A Glenarm native who feared she might lose her legs after being stricken by illness during a New York holiday has thanked local fundraisers for enabling her family to visit her.
Leanne Montgomery, who now lives in Ballycarry, has spent the past nine weeks receiving treatment at the Roosevelt Hospital in New York after falling ill with compartment syndrome.
The syndrome normally occurs after a broken bone or fracture, and causes the fascia between the muscles to tighten and compress the muscle, cutting off blood supply.
Reliving her experience, Leanne told the Times how an enjoyable family with her partner David Haveron and friends rapidly turned into a nightmare.
“I had been there for three days before the pain started,” she recalled.
“It was like my legs were tightening to such a point that I couldn’t move or stretch them.
“It got worse pretty rapidly. On Wednesday night when we went to bed it was just a bit annoying but in the early hours over the space of half an hour or so it went downhill and was very very painful.
“It started in my right leg but by Thursday morning it had affected both legs, so it was pretty scary.
“On the way to hospital I was distraught, firstly because I couldn’t walk at this stage and secondly because I thought I was going to pass out in pain and I was terrified I would die.”
When Leanne arrived at the hospital, doctors feared they would have to amputate both her legs and feet after failing to find a pulse in either limb.
“Hearing the doctor say I might lose my legs and feet literally knocked the wind out of me,” she recalled.
“I was full of morphine and drifting in and out of consciousness so it seemed a bit surreal.
“I just remember thinking: “This can’t be real, I was absolutely fine yesterday, how can I lose my legs?’
“It was pretty terrifying.”
Thankfully, doctors were able to save Leanne’s legs by carrying out a fasciotomy, cutting them open to relieve the pressure and encourage blood flow back into the legs.
A few weeks later, medics closed up the wounds with skin grafts, and replaced muscle and tissue in her right leg with revolutionary skin material Integra.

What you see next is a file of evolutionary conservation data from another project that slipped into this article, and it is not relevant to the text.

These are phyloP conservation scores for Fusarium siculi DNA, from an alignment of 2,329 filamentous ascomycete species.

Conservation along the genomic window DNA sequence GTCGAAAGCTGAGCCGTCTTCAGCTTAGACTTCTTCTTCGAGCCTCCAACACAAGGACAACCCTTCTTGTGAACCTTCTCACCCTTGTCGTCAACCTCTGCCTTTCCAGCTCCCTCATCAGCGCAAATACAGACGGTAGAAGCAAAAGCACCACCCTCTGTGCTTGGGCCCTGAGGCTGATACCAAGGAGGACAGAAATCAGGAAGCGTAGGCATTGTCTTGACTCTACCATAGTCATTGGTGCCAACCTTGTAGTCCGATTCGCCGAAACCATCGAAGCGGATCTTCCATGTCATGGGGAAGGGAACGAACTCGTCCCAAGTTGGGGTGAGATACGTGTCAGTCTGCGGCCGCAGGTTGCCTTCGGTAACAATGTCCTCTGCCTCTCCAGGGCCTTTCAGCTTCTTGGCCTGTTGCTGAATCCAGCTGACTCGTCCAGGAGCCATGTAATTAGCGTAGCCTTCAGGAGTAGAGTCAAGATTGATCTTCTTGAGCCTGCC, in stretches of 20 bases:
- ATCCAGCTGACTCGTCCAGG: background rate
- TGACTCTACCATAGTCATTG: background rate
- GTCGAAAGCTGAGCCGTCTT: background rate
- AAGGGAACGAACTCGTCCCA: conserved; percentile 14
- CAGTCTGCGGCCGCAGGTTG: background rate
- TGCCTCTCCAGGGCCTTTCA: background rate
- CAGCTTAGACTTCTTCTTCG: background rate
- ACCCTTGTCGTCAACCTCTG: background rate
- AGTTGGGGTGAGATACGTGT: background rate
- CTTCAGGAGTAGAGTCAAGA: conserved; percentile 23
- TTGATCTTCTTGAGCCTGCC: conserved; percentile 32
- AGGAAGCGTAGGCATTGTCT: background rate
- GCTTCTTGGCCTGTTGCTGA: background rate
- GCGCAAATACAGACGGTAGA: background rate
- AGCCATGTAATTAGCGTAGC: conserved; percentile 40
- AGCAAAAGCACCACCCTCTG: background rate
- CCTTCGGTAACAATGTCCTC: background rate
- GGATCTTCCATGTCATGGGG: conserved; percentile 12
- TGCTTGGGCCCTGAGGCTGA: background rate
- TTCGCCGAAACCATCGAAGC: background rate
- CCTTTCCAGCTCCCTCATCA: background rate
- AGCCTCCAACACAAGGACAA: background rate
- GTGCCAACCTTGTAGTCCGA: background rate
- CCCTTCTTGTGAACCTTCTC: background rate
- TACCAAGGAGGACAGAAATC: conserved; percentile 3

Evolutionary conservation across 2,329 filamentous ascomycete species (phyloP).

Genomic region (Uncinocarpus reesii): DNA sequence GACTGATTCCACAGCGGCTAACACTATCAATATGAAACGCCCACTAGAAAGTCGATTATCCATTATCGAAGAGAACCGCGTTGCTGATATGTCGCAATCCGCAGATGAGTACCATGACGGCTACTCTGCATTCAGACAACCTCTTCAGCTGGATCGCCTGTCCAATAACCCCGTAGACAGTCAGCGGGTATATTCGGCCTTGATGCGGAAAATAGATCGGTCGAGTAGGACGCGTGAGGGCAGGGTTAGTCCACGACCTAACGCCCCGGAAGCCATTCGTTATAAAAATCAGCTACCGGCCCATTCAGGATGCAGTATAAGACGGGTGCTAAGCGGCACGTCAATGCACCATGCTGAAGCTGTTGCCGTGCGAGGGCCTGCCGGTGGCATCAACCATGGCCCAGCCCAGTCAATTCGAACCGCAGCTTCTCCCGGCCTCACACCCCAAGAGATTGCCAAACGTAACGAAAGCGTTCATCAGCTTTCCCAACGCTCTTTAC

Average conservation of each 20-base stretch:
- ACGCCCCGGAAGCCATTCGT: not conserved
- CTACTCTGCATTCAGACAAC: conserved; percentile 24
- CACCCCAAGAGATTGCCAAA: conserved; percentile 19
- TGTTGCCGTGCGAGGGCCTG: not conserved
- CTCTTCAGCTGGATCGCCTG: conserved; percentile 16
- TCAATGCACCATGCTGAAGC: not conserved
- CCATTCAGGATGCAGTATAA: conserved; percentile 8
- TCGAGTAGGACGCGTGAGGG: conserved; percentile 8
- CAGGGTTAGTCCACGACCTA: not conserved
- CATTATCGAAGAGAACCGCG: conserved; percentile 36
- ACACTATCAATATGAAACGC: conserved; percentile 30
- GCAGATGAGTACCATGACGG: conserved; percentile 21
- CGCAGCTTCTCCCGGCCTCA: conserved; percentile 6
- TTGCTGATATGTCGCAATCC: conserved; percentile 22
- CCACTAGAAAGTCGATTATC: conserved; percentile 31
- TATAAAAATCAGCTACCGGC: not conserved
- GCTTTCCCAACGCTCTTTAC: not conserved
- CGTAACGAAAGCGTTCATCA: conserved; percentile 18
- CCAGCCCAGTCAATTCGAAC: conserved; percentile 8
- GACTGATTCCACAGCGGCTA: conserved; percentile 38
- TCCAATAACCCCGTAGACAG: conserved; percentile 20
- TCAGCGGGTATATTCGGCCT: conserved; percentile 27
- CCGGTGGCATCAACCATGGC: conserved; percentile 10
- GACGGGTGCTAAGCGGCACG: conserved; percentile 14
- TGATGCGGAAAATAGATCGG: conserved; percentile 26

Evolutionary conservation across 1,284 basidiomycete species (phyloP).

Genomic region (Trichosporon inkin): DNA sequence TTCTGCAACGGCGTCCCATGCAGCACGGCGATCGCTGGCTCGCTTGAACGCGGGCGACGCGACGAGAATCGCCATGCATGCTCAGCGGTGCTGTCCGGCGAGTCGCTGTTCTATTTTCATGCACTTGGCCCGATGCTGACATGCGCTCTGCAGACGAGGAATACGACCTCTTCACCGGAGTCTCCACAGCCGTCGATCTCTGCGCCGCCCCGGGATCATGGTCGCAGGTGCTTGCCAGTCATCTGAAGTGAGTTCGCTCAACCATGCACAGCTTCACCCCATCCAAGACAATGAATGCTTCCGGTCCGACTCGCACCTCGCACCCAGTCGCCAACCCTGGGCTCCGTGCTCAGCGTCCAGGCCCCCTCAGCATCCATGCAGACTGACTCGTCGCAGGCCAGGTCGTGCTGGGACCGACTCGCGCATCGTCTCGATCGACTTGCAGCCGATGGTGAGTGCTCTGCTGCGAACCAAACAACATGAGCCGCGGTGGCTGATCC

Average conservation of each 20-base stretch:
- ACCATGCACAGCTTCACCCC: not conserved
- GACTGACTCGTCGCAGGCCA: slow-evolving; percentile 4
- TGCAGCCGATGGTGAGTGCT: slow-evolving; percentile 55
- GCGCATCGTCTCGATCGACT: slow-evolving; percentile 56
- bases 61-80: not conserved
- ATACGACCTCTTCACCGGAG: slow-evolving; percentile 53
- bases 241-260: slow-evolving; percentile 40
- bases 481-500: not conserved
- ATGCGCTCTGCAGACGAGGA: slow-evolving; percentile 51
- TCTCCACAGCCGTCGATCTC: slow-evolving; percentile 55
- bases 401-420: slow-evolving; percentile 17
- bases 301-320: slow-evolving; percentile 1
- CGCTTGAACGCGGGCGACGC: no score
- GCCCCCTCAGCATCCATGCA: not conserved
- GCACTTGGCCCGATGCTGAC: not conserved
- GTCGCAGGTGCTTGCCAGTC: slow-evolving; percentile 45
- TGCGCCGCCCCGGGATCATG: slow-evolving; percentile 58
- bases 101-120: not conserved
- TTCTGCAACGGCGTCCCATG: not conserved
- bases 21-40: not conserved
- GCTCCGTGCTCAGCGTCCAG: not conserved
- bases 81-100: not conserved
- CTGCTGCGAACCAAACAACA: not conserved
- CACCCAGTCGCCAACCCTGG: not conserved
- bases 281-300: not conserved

Leanne is set to undergo further operations including a skin graft when the Integra adjusts to her body and a blood supply has been established.
In the meantime, Leanne, who trains at Larne’s Warehouse gym and has won awards including the NIFMA Miss toned and the sports section, has created the ironically-named blog “leglessinnyc” to chart her journey to recovery.
Despite being over 3,000 miles away, the communities of Larne and Ballycarry have rallied round Leanne and her family, raising £5,218 to cover expenses and enable family members to fly out to visit her.
A bake sale by Glenarm Village Committee in Glenarm Baptist Church, together with donations on the day, raised a remarkable £2,365.
Meanwhile, a You Caring page set up by Leanne’s friend Dee Moorhead to cover expenses relating to medical bills, flights and accommodation has raised £2,918.
Chairperson of Glenarm Village Committee Frances Wilson told the Times: “What happened to Leanne was an awful shock. It is marvellous how everybody helped out and it shows the generosity of our wee village. When someone is in trouble we all pull together.
“We were also able to put Leanne and her partner David in touch with the Schleiff family who have helped them on so many levels.”
Paying tribute to the fundraisers, Leanne described their efforts as “a massive help.”
She commented: “ I have had colleagues from the fitness industry, close friends and the community of Glenarm and Ballycarry all chip in with fundraisers. People have been so generous and have donated whatever they can.
“I am totally overwhelmed by the support I have had and really appreciate all of the fundraising.
“I have to say a massive thank you to all the people in Glenarm, they have rallied together and shown me the most unbelievable support, I am so proud to be a part of that community and I want to thank each and every single person from the bottom of my heart.
“I also need to thank the very special friends and colleagues who have gone out of their way to help out too,
“The fundraising has meant that I have been able to have my family out to visit and spend time with me.
“That’s how important that money has been and why I’m so appreciative of everybody’s efforts, as beacuse of their help I have been able to have the most important people in my life around me when I needed them,” she concluded.
To donate, visit Dee Moorhead’s “Help our Leanne” page at www.youcaring.com.